Despite vast local oppositionand a plan that doesnot conform to existingzoning, the Philadelphia ZoningBoard of Adjustments voted June30 to approve a four-story apartmentbuilding at 6717 ChewAvenue, …
Despite vast local opposition and a plan that does not conform to existing zoning, the Philadelphia Zoning Board of Adjustments voted June 30 to approve a four-story apartment building at 6717 Chew Avenue, at the corner of Pleasant Playground, clearing the way for the controversial project to go forward.
The 33-unit building will bring additional traffic to the corner of Slocum Street and Chew Avenue, a crossing known for speeding cars and seasonal foot traffic from park-goers. The crosswalk there has had at least six accidents since 2010, one a fatal vehicle-versus-pedestrian collision, according to PennDOT data.
At 38 feet, the building will tower over the two-story homes that share a property line with it on Vernon Road. It will tower over the community pool behind it, and it will tower over the community playground and recreation center across the narrow street, all frequented by families, summer camps, and local school children.
“I feel very very strongly in opposition to this project,” Eighth District City Councilmember, Cindy Bass, told the ZBA. “Cramming in this number of units in this site I think is detrimental to the quality of life of the [existing] residents… [It] will be right up against a swimming pool where residents of this unit will be able to overlook onto the pool and potentially watch those children, families, whoever… I do have a safety concern.”
Bass joined a long list of local residents who expressed stringent opposition to the project. The developer, Audax Builders of Doylestown, was requesting zoning variances because the residential project was out-of-line with existing zoning on the site, which is zoned for commercial use only.
Yet, despite all this opposition and the zoning conflict, the project was approved anyway. Why?
The developer’s zoning lawyer, Hercules Grigos, or “Herc,” as acting ZBA Chair Carol Tinari called him in the first half of this hearing last month, claimed environmental cleanup costs due to underground fuel tanks on the site from an earlier use as an auto repair shop combined with failing commercial prospects on Chew amounted to a hardship that only this unpopular, non-conforming, higher-density, residential use was able to solve.
Yet Stephanie Heimann, lawyer for the neighbors, pointed out that new commercial ventures, like a coffee shop across the street from the site, are underway now on Chew, suggesting commercial uses are viable there. And she pointed out that the cleanup costs, which the developer estimated at more than $350,000, were not required, but voluntary under the state’s Act 2 laws governing this lot and that such cleanup costs were already factored into the reduced price to buy the lot, thus diminishing any financial hardship.
The ZBA didn’t buy the neighbors’ view.
The ZBA has been criticized in the past for over-approving zoning variance requests (greater than 90% approval rates in some years), sometimes apparently favoring developers over neighborhood desires. City Council has taken aim at the ZBA with its Zoning Code Review Commission, introduced in January, to refocus the priorities of the ZBA. But, possibly, Tinari and the two other ZBA members who voted with her were simply following City Planning.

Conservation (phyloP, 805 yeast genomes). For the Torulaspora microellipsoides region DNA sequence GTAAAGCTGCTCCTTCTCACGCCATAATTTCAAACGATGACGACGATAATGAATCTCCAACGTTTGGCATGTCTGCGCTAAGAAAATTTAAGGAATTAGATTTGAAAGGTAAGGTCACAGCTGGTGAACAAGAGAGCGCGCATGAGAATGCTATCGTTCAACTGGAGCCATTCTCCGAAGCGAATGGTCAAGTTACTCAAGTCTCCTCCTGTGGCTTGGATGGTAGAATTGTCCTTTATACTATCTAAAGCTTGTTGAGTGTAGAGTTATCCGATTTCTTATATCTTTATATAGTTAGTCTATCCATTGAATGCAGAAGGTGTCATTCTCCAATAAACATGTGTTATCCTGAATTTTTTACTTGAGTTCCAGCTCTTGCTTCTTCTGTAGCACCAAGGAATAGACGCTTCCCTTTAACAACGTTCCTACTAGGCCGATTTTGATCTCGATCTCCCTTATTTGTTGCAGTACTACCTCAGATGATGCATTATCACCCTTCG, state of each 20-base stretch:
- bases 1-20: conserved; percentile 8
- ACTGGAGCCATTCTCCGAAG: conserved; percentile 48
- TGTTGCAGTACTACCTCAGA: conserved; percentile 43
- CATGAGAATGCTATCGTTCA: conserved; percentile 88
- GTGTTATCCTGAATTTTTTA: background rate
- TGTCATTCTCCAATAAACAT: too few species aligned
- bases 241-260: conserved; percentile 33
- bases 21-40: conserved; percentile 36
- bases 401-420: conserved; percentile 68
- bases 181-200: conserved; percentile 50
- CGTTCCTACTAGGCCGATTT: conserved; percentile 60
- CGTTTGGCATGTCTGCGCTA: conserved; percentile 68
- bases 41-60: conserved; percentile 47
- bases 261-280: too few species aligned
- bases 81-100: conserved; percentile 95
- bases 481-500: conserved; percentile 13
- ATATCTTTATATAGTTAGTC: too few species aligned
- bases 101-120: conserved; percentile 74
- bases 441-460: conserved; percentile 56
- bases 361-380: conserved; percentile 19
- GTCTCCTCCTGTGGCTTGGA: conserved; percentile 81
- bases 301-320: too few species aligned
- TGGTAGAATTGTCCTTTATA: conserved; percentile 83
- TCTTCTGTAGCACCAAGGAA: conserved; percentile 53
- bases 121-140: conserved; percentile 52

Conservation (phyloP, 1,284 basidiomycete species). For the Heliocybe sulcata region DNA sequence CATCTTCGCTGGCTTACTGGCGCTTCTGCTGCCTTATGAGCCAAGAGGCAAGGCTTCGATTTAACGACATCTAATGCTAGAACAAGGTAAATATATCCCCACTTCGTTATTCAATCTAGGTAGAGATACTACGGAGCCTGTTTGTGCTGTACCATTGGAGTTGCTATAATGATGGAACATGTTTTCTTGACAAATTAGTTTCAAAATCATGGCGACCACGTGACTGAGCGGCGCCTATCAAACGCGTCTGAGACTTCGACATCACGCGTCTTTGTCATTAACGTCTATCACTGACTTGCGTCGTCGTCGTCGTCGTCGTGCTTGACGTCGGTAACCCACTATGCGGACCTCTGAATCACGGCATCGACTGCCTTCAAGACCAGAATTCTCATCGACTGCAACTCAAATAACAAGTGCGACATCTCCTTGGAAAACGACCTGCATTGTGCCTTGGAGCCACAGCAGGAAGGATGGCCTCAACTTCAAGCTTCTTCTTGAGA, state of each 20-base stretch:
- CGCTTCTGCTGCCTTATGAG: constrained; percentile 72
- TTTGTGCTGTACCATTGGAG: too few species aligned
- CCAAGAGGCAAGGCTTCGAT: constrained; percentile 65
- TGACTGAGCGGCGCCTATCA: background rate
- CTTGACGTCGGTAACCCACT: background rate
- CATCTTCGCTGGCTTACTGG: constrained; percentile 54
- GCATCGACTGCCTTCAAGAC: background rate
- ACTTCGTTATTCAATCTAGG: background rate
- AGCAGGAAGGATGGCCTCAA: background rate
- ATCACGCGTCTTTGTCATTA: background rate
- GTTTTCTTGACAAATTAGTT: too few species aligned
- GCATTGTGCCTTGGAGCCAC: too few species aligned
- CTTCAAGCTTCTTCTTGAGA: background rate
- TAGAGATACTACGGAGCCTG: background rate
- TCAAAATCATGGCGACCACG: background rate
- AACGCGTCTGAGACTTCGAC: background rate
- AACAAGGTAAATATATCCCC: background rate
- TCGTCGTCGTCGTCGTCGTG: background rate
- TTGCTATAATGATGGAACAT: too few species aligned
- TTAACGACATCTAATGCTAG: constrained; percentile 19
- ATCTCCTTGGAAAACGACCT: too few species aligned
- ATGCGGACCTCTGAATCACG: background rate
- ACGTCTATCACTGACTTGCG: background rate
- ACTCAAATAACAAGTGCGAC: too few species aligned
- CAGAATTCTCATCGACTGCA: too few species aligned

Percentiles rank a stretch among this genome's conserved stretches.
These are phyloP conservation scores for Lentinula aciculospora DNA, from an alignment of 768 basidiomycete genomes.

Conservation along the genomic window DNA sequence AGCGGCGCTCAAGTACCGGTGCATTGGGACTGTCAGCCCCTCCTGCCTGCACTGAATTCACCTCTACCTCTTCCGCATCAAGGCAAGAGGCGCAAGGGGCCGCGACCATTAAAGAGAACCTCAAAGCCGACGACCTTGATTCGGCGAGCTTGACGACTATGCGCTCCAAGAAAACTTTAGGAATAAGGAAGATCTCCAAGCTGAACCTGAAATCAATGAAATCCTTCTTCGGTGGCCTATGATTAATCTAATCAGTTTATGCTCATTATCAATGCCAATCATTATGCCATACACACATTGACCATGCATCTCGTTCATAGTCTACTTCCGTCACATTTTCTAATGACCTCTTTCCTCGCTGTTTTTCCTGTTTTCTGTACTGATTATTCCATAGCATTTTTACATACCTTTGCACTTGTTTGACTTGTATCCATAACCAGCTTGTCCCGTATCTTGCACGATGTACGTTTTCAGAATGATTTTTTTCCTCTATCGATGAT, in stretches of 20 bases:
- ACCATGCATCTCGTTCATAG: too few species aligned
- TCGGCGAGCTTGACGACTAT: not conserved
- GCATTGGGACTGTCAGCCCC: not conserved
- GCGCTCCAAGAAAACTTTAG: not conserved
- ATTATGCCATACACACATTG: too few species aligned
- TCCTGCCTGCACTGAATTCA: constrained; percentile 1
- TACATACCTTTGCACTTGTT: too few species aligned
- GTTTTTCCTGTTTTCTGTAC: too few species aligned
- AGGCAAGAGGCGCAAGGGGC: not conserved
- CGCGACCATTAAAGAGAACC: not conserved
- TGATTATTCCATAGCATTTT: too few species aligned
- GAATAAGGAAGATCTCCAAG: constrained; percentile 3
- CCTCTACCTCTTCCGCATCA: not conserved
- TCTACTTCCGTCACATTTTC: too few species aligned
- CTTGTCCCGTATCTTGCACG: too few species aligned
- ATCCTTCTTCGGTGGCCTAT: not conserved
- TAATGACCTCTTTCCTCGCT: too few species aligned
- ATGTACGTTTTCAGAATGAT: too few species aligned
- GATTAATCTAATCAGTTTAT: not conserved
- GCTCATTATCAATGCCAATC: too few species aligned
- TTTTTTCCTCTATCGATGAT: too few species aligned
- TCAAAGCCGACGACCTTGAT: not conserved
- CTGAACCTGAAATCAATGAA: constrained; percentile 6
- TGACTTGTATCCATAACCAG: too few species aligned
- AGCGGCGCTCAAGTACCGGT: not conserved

“The City Planning Commission recommends the board grant the variance,” said City Planner, Ian Hegarty, at the hearing.
His reasoning? The apartment building resembles the kind of thing the Philadelphia 2035 Plan calls for as a future development goal for the lot.
The 2035 Plan is a street-by-street recommendation, finalized in 2018, for what should and should not be built all over the city. To manage growth in East Mt. Airy, this plan calls for 6717 Chew to eventually be rezoned from its current commercial use to multi-family residential.
Bass has criticized the Planning Commission and the 2035 Plan because of the increased density called for near Pleasant Playground and along Chew Avenue, commenting that the city planners who put the plan together don’t really understand some city neighborhoods. And she told the ZBA that the area did not need the increased density.
She said in a statement that while she is disappointed in the ZBA results, she will continue to work with neighbors to influence the development at 6717 Chew and to implement new policy changes that better serve the neighborhood going forward. She has offered to host a community meeting about reconsidering the recommendations for Mt. Airy in the 2035 Plan, but no such request has made its way to the Planning Commission, leaving that organization bound to the 2018 vision for the site.Neighbors have asked for the city to buy the lot because of its proximity to the park. They have asked for the developer to more significantly reduce the size and scope of the plans. But without an official call to review the zoning in this area, the ZBA and the Planning Commission were limited in their considerations— essentially asking: what’s better? A derelict, contaminated lot next to a pool and playground, or a new, clean building that seems to satisfy future zoning priorities.